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Climate Pathology

The human body makes for an appealing metaphor when talking about the planet's ecosystems. We're all more-or-less familiar with the workings of our bodies, and know, at least in broad terms, what kinds of threats are potentially fatal and what kinds are potentially painful but survivable. There's a risk of going too far, though, and either stretching the metaphor past the point of real science (e.g., referring to the Amazon rain forest as the "lungs of the planet") or being a bit haphazard with how the various metaphorical body parts fit together (e.g., James Lovelock's use of bodily analogies in his recent bit of apocaphilia). So when I saw the announcement that a collection of respected planetary scientists -- including WorldChanging friend Dr. Jon Foley -- would be discussing the "Vital Organs in the Earth System" at last week's annual meeting of the American Association for the Advancement of Science, I was a bit worried.

Fortunately, the "vital organs" metaphor was used sparingly, but quite appropriately:

There is a growing awareness that the Earth, like the human body, operates as a complex, coupled system. This has led to the concept of "vital organs "or "hotspots," i.e. components, processes or regions that help regulate the functioning of the entire planet. Many of them are sensitive to human influences and all have the potential to reach critical thresholds that, once tipped, could lead to large-scale, abrupt changes.

What are these hotspots? The researchers -- all part of the International Geosphere-Biosphere Program -- focus on some all-too-familiar subjects: Amazon deforestation and biodiversity loss; the shrinking West Antarctic ice sheet; the slowdown of the North Atlantic current; and ocean acidification. Each is a geophysical system or feature that faces radical changes from global warming, with global effects.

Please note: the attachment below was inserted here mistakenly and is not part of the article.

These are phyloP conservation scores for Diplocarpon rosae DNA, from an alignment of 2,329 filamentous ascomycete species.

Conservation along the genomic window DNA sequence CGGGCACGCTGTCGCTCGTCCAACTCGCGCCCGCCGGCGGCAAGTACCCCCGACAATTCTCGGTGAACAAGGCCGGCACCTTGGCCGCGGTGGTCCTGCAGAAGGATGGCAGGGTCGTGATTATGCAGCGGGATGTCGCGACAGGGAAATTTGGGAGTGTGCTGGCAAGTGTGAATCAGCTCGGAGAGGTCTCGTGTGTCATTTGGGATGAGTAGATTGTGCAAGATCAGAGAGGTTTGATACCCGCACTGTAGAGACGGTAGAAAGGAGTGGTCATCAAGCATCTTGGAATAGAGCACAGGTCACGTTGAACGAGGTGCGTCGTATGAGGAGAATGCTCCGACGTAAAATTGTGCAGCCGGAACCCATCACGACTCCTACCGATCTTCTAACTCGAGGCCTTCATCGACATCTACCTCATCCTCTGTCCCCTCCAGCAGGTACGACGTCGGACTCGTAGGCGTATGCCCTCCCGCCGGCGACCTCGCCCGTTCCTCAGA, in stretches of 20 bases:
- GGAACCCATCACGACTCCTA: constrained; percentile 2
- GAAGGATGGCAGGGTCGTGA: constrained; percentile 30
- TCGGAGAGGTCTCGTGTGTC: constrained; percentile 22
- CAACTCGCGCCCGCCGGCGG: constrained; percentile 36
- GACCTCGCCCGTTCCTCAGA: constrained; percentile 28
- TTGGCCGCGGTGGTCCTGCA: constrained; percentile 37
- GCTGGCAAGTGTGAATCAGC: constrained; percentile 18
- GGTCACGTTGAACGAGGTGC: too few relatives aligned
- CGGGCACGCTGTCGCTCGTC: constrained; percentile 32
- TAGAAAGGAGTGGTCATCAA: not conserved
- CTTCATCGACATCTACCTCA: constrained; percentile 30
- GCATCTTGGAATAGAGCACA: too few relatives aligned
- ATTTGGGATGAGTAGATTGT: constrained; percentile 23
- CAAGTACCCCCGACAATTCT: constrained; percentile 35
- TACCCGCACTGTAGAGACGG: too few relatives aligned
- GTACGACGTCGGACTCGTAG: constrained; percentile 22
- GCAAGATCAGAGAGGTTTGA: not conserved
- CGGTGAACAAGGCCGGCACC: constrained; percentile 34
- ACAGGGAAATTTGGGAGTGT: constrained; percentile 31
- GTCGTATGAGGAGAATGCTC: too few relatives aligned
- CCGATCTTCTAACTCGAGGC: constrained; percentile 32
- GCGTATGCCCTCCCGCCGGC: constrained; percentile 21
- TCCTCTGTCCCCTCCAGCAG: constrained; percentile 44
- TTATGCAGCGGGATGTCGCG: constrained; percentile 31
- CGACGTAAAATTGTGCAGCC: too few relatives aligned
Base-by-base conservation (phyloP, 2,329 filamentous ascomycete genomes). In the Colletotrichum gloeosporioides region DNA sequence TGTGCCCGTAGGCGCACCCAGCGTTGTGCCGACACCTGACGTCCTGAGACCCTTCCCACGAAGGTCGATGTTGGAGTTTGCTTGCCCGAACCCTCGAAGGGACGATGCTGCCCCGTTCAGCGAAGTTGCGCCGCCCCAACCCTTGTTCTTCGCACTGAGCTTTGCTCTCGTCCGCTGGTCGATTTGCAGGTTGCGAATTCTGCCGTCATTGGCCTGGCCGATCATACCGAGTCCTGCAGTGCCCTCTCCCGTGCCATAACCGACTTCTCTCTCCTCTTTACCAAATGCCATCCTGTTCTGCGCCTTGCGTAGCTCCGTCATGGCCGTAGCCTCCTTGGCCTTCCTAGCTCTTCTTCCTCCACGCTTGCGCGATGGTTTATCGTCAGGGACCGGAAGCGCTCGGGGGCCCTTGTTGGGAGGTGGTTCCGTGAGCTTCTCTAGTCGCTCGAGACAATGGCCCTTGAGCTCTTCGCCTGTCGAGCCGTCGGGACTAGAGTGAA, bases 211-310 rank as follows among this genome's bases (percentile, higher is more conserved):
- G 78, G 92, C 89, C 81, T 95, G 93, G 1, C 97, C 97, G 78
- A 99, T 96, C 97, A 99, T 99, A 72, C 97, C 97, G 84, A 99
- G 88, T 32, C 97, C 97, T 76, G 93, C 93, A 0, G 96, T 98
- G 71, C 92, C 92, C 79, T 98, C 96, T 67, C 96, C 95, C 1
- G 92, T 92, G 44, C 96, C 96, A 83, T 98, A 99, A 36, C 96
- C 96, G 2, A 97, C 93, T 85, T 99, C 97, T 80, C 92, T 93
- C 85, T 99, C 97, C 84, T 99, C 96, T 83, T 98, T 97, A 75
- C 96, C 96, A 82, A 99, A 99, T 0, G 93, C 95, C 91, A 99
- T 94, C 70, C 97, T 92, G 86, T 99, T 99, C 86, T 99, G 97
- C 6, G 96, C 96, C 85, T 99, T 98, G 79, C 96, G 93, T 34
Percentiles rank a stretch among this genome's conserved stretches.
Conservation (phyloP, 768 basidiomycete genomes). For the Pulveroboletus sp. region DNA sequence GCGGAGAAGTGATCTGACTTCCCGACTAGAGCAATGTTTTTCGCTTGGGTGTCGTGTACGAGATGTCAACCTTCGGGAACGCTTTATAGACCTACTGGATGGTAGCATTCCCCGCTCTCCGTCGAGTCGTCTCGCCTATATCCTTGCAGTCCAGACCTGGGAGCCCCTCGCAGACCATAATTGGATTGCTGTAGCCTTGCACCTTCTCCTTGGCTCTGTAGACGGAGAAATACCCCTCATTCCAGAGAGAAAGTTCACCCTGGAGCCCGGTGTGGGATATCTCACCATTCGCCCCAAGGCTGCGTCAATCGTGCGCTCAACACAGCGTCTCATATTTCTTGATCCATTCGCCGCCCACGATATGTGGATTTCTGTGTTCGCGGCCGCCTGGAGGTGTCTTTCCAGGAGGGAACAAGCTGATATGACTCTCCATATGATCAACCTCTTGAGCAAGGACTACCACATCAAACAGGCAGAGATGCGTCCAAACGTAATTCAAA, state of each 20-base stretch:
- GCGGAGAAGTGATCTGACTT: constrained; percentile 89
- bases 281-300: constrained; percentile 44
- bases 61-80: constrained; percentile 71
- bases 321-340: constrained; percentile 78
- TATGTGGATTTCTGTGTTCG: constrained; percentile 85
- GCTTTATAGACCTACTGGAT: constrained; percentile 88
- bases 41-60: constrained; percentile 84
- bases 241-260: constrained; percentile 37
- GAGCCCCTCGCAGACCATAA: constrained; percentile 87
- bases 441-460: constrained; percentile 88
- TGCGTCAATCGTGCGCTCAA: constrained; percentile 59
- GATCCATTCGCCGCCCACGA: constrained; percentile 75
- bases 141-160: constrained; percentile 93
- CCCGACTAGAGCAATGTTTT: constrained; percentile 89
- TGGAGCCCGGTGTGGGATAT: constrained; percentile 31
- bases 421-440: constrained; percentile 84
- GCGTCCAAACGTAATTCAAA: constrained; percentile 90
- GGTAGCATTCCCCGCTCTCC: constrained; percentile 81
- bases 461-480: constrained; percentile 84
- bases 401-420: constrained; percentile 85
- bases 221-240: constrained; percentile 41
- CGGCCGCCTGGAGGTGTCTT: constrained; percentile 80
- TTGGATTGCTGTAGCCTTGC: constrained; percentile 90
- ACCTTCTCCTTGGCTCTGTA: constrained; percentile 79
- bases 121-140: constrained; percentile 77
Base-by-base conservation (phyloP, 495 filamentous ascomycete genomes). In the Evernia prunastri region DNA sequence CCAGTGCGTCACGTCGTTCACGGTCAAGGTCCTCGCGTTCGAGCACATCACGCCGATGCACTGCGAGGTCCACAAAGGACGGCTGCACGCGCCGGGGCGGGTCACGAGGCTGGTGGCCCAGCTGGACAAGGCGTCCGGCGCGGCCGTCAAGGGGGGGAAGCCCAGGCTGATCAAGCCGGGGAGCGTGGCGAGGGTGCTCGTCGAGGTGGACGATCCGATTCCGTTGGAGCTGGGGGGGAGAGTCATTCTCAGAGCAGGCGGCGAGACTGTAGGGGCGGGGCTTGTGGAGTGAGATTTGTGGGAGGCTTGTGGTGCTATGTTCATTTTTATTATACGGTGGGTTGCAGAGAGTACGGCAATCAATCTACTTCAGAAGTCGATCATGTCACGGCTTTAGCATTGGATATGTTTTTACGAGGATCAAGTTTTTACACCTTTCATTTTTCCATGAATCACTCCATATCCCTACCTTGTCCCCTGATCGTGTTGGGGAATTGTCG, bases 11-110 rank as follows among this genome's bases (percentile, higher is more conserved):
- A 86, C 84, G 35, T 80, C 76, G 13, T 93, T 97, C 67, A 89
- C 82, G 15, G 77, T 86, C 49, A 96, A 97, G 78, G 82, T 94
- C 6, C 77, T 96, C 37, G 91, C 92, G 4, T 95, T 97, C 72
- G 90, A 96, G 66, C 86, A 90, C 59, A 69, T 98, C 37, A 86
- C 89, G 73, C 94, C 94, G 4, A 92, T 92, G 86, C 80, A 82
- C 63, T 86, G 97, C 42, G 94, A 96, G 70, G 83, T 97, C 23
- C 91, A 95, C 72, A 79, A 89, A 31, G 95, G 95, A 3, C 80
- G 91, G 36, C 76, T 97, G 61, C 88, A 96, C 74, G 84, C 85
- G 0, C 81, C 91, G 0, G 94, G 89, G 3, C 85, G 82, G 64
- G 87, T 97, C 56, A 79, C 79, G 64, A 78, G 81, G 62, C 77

If the symposium was just another warning cry that we're putting our civilization at risk, the material -- while interesting -- wouldn't be all that worldchanging. But the IGBP researchers use this material to discuss two ways of grappling with the subject of climate disruption: Berrien Moore III of the Institute for the Study of Earth Oceans and Space at the University of New Hampshire talks about the latest generation of Earth System models, which have a particular focus on cross-system feedback effects; and our own Jon Foley, of the University of Wisconsin's Center for Sustainability and the Global Environment, looks at possible solutions, including such worldchanging ideas as smart agriculture, "ecosystem services," and green cities.

Perhaps most importantly, Jon presented the new Earth Collaboratory, a web site intended to link global environmental scientists and local experts from around the world. The Earth Collaboratory is exactly what a worldchanging environmental knowledge tool should look like: global, distributed, bottom-up, and focused on the combination of good science and regional relevance:

...The Earth Collaboratory builds on new collaborative Internet-based technologies (e.g., Google Earth, Wikipedia) to bridge global and place-based science and connect experts and citizens.